Austin Unveils ‘Chalkboard Specials’

Newly expanded consortium unveils private-label e-mail marketing tool at annual conference

By: David Peterkofsky

SAN FRANCISCO Fresh on the heels of acquiring two smaller consortia, Austin Associates has announced a new e-mail marketing program for its 700 member agencies.

The new Chalkboard Specials program will list up to 10 exclusively negotiated deals in a weekly e-mail blast sent to the client lists of participating agencies, according to Rich Abrahams, Austin’s marketing director. The program, announced during Austin’s annual meeting here, is scheduled to begin in the first quarter of 2003.

E-mail stands out as a far more cost-effective means of communicating with clients than direct mail or a consumer-oriented Web site, said Abrahams. He said Austin expects 50 to 100 agencies to sign up for the service, with each likely to provide 1,000 or more addresses for the Chalkboard Specials database.

Also at the conference, Austin President Norman Cotton affirmed that Denver-based 5Star Travel Association, the organization’s newest acquisition, will maintain its regional identity, much as Coast Travel Group of Napa, Calif., did when Austin acquired it two years ago.

“We expect to maintain that autonomy forever,” Cotton said of 5Star, which counts approximately 75 retailers from the Rocky Mountain region in its ranks. Austin also recently purchased Travel Design Associates, a 200-member consortium based in Santa Clara, Calif. (TravelAge West, Oct. 28).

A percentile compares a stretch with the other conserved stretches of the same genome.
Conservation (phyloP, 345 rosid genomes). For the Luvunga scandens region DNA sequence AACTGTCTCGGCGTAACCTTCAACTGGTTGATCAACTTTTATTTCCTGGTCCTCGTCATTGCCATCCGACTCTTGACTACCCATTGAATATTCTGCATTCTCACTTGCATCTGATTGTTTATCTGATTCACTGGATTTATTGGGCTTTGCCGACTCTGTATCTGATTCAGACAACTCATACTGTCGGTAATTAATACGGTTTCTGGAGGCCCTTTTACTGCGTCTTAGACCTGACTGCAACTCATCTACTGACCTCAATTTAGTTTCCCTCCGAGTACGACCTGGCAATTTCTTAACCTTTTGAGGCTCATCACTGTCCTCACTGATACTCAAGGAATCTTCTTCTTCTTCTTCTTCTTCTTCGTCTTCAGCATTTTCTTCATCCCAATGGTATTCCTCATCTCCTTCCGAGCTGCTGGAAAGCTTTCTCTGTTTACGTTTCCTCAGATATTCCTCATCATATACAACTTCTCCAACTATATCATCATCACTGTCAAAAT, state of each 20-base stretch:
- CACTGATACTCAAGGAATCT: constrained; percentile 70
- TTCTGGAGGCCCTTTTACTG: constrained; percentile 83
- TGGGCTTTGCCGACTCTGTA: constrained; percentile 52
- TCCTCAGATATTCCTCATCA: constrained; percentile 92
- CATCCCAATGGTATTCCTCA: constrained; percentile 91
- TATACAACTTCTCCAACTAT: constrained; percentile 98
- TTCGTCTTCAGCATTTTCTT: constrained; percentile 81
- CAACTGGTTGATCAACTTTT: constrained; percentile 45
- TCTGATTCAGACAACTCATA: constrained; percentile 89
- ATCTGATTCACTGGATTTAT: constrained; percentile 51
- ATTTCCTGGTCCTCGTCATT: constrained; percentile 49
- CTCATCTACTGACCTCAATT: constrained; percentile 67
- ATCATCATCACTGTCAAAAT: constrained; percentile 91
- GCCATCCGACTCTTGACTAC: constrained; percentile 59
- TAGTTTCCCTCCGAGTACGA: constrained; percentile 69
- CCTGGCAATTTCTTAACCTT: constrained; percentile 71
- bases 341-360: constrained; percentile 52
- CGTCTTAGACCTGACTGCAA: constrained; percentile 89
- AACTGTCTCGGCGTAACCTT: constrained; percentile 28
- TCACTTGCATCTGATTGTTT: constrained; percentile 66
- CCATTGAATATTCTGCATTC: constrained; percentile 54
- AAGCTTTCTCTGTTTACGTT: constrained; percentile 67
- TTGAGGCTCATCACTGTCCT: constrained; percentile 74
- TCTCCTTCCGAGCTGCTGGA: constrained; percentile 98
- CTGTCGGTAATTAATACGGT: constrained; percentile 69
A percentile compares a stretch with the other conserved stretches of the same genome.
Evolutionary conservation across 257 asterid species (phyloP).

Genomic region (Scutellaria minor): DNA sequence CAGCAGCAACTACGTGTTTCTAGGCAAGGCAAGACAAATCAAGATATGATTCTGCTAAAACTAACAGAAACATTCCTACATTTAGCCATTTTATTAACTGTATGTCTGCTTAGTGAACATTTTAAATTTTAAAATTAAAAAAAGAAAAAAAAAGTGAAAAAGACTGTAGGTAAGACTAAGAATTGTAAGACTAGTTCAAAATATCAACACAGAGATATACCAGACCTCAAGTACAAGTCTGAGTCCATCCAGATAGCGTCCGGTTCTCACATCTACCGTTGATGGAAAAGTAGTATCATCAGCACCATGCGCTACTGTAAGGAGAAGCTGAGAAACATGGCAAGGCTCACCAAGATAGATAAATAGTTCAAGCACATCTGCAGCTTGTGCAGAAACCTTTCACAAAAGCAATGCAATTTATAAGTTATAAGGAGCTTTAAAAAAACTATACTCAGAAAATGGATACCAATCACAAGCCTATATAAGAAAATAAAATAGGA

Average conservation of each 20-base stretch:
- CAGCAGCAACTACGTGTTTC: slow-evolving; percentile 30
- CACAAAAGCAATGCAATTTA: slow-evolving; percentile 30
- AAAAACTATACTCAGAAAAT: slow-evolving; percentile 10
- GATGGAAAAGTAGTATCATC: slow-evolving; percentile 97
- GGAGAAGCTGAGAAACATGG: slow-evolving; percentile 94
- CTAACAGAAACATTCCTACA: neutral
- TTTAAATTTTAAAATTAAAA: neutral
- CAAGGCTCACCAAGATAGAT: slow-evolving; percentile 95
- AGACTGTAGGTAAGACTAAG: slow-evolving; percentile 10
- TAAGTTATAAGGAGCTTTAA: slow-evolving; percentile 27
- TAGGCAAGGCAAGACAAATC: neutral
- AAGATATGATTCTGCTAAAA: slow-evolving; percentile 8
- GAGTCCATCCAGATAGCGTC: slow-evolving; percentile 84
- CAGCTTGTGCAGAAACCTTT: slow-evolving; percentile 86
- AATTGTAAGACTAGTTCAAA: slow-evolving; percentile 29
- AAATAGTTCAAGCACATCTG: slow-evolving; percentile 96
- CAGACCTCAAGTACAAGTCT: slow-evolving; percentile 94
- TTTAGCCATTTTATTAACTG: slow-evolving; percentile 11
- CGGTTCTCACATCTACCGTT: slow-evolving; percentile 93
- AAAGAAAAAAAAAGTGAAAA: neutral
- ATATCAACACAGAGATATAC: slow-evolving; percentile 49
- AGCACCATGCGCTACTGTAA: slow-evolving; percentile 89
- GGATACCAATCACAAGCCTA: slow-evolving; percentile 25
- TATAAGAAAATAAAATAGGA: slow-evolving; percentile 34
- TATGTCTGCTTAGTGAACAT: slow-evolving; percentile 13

Added Abrahams: “Regionalization is very important to us. We have a backbone of national vendors, but Jim [Watts, 5Star’s president] created a special culture at 5Star. We really want to carry that through on a regular basis whenever possible.”

Cotton said Austin hasn’t ruled out acquiring other regional consortia in the near future, saying only that he has talked with other agency groups but “nothing is imminent.”

‘Super Agency’

Cotton said Austin considered purchasing iTASN, a network of home-based agents, but decided to keep it as a preferred vendor. Austin partnered with iTASN last year for its “super agency” project, which pools agents’ volume to get higher commissions from suppliers.

He said that Austin views the network as invaluable for many of its members. “We think we helped some agencies stay in business,’’ Cotton said, adding that iTASN’s preferred-vendor agreements with airlines complement Austin’s own vendor deals.

Also at the conference, Marybeth Bond, a travel writer and spokeswoman for Maupintour’s Gutsy Women Travel division, offered insights into the women’s travel market.

In the past seven years, Bond said, there has been a 230% increase in women-only tours, and women already constitute 75% of all adventure-travel clients. Bond also noted that the average participant in women-only tours “is not some 28-year-old anorexic model type,” but a woman who’s 47 and wears a size 12 dress.

To attract clients to this niche, Bond said, agents need look no further than their existing client list.

“You have very little time to market,” she said, “so who are the best clients to reach out to? The ones you already have.”

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